You have probably heard the next phrase before, but this—actually happened.
As mentioned in the previous short piece regarding the black hole problem (1/2), many standardized terms (and boilerplate clauses) may be reused without reflection and become devoid of meaning. In short, they may turn into a contractual “black hole”—unintelligible to the parties and the courts. Even if standardized terms/boilerplate clauses have many advantages, they may also have (at least for one of the parties) shocking consequences.
We start with the obvious. Your lawyer may not, after your sale of the target, (a) use pre-closing communications with you for any other matters, and (b) represent the buyer in an indemnity claim against you as the seller. The first will be contrary to the lawyers’ confidentiality obligations toward you as a client. The second will be an obvious conflict-of-interest situation.
Hence, if the company is the seller, in an asset purchase agreement, it would normally be safe to assume that the company (as seller) will keep the attorney-client privilege (for simplification here including testimonial privilege and confidentiality entitlements). But it might not always be so straightforward, and in some cases it might be prudent to include it under “excluded assets”.
In a merger, the situation is more difficult. In Norway (and in many other jurisdictions), the Board of Directors in the two (or more) companies that merge shall negotiate and prepare a merger plan to be approved by the respective general assemblies. The merging companies will therefore need to obtain legal counsel. In most cases, the major shareholders will also be involved or consulted. But what happens when an indemnity claim (for breach of R&W) is made? Who controls the now dissolved target’s (the non-surviving company’s) attorney-client privileges? A court case in New York in 1996 ruled in a similar case that counsel for target could not represent the selling shareholders in an indemnification claim from the surviving company on conflict-of-interest grounds, and that the surviving company could not access communication between the counsel and target during deal negotiations. The first might be a surprise, but not the second.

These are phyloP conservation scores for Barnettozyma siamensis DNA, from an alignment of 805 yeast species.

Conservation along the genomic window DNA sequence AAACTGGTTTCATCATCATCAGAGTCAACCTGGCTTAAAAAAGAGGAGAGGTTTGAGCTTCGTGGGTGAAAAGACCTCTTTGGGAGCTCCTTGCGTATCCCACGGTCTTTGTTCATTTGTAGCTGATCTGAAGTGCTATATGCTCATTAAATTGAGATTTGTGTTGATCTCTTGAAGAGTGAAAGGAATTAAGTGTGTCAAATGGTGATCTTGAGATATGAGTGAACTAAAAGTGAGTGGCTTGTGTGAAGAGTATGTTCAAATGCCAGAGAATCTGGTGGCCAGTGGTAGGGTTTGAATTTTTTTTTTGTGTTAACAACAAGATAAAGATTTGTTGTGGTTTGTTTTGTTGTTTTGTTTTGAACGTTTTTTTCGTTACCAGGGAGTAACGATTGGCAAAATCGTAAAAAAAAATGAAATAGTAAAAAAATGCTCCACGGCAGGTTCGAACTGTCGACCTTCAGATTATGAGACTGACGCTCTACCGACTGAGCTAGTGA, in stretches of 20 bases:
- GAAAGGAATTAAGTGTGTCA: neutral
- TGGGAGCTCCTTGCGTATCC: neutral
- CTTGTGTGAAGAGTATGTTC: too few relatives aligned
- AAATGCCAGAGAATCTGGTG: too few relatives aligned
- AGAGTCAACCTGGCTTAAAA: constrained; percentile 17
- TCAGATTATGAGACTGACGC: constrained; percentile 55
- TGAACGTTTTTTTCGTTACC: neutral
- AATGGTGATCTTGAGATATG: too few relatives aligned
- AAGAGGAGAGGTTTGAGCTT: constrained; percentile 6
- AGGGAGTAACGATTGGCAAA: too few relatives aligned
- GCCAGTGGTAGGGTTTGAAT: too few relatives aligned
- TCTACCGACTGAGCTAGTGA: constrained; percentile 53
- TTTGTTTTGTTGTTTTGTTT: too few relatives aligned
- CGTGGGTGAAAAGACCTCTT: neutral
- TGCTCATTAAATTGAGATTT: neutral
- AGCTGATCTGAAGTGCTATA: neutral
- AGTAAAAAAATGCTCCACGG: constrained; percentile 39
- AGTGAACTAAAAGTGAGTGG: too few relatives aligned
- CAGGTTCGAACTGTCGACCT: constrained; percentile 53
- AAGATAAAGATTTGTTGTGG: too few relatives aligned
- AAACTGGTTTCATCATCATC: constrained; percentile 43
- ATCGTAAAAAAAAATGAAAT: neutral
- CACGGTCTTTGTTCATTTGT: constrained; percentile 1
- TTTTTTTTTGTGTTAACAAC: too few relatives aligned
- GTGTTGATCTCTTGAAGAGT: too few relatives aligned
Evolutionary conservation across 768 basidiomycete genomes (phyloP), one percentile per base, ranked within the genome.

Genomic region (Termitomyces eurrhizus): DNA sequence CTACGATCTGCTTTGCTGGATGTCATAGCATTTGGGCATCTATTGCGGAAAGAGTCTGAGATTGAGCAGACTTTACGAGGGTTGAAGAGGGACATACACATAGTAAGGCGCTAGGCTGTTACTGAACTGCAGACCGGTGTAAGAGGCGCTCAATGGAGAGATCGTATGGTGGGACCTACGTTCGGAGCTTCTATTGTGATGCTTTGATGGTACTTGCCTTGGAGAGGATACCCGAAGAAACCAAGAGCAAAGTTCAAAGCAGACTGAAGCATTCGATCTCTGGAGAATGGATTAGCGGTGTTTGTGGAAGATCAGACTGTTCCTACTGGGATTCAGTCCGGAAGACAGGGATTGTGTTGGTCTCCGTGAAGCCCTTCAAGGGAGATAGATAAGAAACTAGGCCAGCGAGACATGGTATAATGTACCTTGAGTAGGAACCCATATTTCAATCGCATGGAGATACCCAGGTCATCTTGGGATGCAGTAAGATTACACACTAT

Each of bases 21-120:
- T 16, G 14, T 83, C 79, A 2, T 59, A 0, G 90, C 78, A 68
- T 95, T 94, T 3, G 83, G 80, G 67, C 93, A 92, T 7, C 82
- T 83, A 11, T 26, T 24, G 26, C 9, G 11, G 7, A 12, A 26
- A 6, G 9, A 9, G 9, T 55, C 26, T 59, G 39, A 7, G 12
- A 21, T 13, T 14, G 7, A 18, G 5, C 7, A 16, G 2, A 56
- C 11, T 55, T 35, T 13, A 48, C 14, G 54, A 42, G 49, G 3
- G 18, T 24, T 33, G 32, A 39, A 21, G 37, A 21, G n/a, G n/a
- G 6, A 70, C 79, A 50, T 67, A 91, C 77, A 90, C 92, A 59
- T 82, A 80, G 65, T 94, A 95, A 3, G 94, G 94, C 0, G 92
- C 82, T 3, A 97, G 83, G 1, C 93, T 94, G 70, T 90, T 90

The Great Hill court case (Delaware, 2013) goes further. The buyer in this case claimed that the sellers fraudulently induced the buyer to acquire Plimus (which was the surviving company in a merger).
The buyer discovered—a year after the transaction—on Plimus’ computer system certain communication between the then legal counsel of Plimus and the sellers. The sellers’ counsel argued that the sellers, and not the buyer, owned the attorney-client privilege related to this communication, while the buyer claimed that they now owned and controlled any pre-merger privilege of Primus.
The courts said that the sellers’ interpretation that “all” rights and entitlements that pass in a merger (standard wording of the law) do not include the attorney-client privilege was not a plausible interpretation of the wording of the law. It also stated that several articles had been written, encouraging practitioners to take the issue into account in deal agreements, and that members of the judiciary had no authority to “invent” judicially-created exceptions. Thus, since the sellers did not carve out the attorney-client privilege related to pre-merger communication from the transferred assets, this passed to the surviving company in the merger. For many, this for sure was (and probably still is) a black hole.